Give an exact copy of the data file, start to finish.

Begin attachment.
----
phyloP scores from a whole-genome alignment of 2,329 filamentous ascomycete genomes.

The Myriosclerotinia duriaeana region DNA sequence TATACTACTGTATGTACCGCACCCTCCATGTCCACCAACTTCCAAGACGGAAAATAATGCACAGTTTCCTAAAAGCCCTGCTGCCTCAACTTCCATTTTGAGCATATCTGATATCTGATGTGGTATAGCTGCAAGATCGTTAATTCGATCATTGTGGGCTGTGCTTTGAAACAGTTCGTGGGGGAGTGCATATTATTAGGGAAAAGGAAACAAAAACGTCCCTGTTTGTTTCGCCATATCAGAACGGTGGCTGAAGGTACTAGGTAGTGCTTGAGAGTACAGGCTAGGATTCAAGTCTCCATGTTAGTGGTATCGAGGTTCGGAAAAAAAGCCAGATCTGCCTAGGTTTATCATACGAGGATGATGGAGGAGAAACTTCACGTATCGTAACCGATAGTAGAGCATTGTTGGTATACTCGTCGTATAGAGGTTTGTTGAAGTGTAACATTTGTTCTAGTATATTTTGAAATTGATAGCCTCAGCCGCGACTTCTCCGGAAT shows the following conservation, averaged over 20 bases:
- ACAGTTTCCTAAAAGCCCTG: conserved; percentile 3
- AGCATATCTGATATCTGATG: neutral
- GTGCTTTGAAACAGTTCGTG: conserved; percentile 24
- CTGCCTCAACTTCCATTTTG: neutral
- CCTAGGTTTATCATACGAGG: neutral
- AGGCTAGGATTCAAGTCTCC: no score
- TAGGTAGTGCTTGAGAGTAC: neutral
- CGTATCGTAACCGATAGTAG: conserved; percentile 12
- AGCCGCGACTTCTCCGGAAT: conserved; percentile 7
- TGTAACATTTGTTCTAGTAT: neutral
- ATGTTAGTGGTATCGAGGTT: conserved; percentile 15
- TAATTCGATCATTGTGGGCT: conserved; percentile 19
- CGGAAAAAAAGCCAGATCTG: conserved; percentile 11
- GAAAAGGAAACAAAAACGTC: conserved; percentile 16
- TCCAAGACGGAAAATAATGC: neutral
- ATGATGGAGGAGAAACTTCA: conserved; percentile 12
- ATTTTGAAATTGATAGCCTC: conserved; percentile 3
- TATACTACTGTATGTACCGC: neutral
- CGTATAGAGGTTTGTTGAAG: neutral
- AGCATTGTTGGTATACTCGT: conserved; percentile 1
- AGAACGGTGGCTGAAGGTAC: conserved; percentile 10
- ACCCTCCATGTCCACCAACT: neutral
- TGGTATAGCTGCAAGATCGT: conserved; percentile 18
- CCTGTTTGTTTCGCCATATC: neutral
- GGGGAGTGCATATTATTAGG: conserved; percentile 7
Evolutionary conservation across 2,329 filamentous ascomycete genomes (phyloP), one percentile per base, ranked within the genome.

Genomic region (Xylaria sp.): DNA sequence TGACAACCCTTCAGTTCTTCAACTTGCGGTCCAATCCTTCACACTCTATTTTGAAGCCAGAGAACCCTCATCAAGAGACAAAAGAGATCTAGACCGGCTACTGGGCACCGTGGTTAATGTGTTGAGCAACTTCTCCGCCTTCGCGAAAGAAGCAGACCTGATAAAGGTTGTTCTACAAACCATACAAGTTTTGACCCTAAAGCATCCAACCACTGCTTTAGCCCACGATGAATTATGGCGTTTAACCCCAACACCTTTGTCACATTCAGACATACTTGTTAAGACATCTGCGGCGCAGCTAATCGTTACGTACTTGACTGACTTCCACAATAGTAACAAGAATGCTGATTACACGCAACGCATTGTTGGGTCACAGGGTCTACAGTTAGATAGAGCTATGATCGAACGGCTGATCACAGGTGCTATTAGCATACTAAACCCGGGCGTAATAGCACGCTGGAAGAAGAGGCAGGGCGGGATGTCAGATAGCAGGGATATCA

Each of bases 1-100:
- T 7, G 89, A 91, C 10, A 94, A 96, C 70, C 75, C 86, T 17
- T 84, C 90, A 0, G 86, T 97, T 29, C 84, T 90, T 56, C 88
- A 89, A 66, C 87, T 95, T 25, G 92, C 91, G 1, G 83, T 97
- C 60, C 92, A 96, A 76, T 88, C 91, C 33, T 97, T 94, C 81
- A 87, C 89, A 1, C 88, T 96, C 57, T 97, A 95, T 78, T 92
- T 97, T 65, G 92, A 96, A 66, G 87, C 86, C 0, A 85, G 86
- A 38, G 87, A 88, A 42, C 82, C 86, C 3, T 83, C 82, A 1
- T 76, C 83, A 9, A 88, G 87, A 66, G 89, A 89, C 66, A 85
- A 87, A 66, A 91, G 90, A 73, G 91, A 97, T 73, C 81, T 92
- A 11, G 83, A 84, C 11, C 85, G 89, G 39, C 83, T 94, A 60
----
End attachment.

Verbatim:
phyloP scores from a whole-genome alignment of 2,329 filamentous ascomycete genomes.

The Myriosclerotinia duriaeana region DNA sequence TATACTACTGTATGTACCGCACCCTCCATGTCCACCAACTTCCAAGACGGAAAATAATGCACAGTTTCCTAAAAGCCCTGCTGCCTCAACTTCCATTTTGAGCATATCTGATATCTGATGTGGTATAGCTGCAAGATCGTTAATTCGATCATTGTGGGCTGTGCTTTGAAACAGTTCGTGGGGGAGTGCATATTATTAGGGAAAAGGAAACAAAAACGTCCCTGTTTGTTTCGCCATATCAGAACGGTGGCTGAAGGTACTAGGTAGTGCTTGAGAGTACAGGCTAGGATTCAAGTCTCCATGTTAGTGGTATCGAGGTTCGGAAAAAAAGCCAGATCTGCCTAGGTTTATCATACGAGGATGATGGAGGAGAAACTTCACGTATCGTAACCGATAGTAGAGCATTGTTGGTATACTCGTCGTATAGAGGTTTGTTGAAGTGTAACATTTGTTCTAGTATATTTTGAAATTGATAGCCTCAGCCGCGACTTCTCCGGAAT shows the following conservation, averaged over 20 bases:
- ACAGTTTCCTAAAAGCCCTG: conserved; percentile 3
- AGCATATCTGATATCTGATG: neutral
- GTGCTTTGAAACAGTTCGTG: conserved; percentile 24
- CTGCCTCAACTTCCATTTTG: neutral
- CCTAGGTTTATCATACGAGG: neutral
- AGGCTAGGATTCAAGTCTCC: no score
- TAGGTAGTGCTTGAGAGTAC: neutral
- CGTATCGTAACCGATAGTAG: conserved; percentile 12
- AGCCGCGACTTCTCCGGAAT: conserved; percentile 7
- TGTAACATTTGTTCTAGTAT: neutral
- ATGTTAGTGGTATCGAGGTT: conserved; percentile 15
- TAATTCGATCATTGTGGGCT: conserved; percentile 19
- CGGAAAAAAAGCCAGATCTG: conserved; percentile 11
- GAAAAGGAAACAAAAACGTC: conserved; percentile 16
- TCCAAGACGGAAAATAATGC: neutral
- ATGATGGAGGAGAAACTTCA: conserved; percentile 12
- ATTTTGAAATTGATAGCCTC: conserved; percentile 3
- TATACTACTGTATGTACCGC: neutral
- CGTATAGAGGTTTGTTGAAG: neutral
- AGCATTGTTGGTATACTCGT: conserved; percentile 1
- AGAACGGTGGCTGAAGGTAC: conserved; percentile 10
- ACCCTCCATGTCCACCAACT: neutral
- TGGTATAGCTGCAAGATCGT: conserved; percentile 18
- CCTGTTTGTTTCGCCATATC: neutral
- GGGGAGTGCATATTATTAGG: conserved; percentile 7
Evolutionary conservation across 2,329 filamentous ascomycete genomes (phyloP), one percentile per base, ranked within the genome.

Genomic region (Xylaria sp.): DNA sequence TGACAACCCTTCAGTTCTTCAACTTGCGGTCCAATCCTTCACACTCTATTTTGAAGCCAGAGAACCCTCATCAAGAGACAAAAGAGATCTAGACCGGCTACTGGGCACCGTGGTTAATGTGTTGAGCAACTTCTCCGCCTTCGCGAAAGAAGCAGACCTGATAAAGGTTGTTCTACAAACCATACAAGTTTTGACCCTAAAGCATCCAACCACTGCTTTAGCCCACGATGAATTATGGCGTTTAACCCCAACACCTTTGTCACATTCAGACATACTTGTTAAGACATCTGCGGCGCAGCTAATCGTTACGTACTTGACTGACTTCCACAATAGTAACAAGAATGCTGATTACACGCAACGCATTGTTGGGTCACAGGGTCTACAGTTAGATAGAGCTATGATCGAACGGCTGATCACAGGTGCTATTAGCATACTAAACCCGGGCGTAATAGCACGCTGGAAGAAGAGGCAGGGCGGGATGTCAGATAGCAGGGATATCA

Each of bases 1-100:
- T 7, G 89, A 91, C 10, A 94, A 96, C 70, C 75, C 86, T 17
- T 84, C 90, A 0, G 86, T 97, T 29, C 84, T 90, T 56, C 88
- A 89, A 66, C 87, T 95, T 25, G 92, C 91, G 1, G 83, T 97
- C 60, C 92, A 96, A 76, T 88, C 91, C 33, T 97, T 94, C 81
- A 87, C 89, A 1, C 88, T 96, C 57, T 97, A 95, T 78, T 92
- T 97, T 65, G 92, A 96, A 66, G 87, C 86, C 0, A 85, G 86
- A 38, G 87, A 88, A 42, C 82, C 86, C 3, T 83, C 82, A 1
- T 76, C 83, A 9, A 88, G 87, A 66, G 89, A 89, C 66, A 85
- A 87, A 66, A 91, G 90, A 73, G 91, A 97, T 73, C 81, T 92
- A 11, G 83, A 84, C 11, C 85, G 89, G 39, C 83, T 94, A 60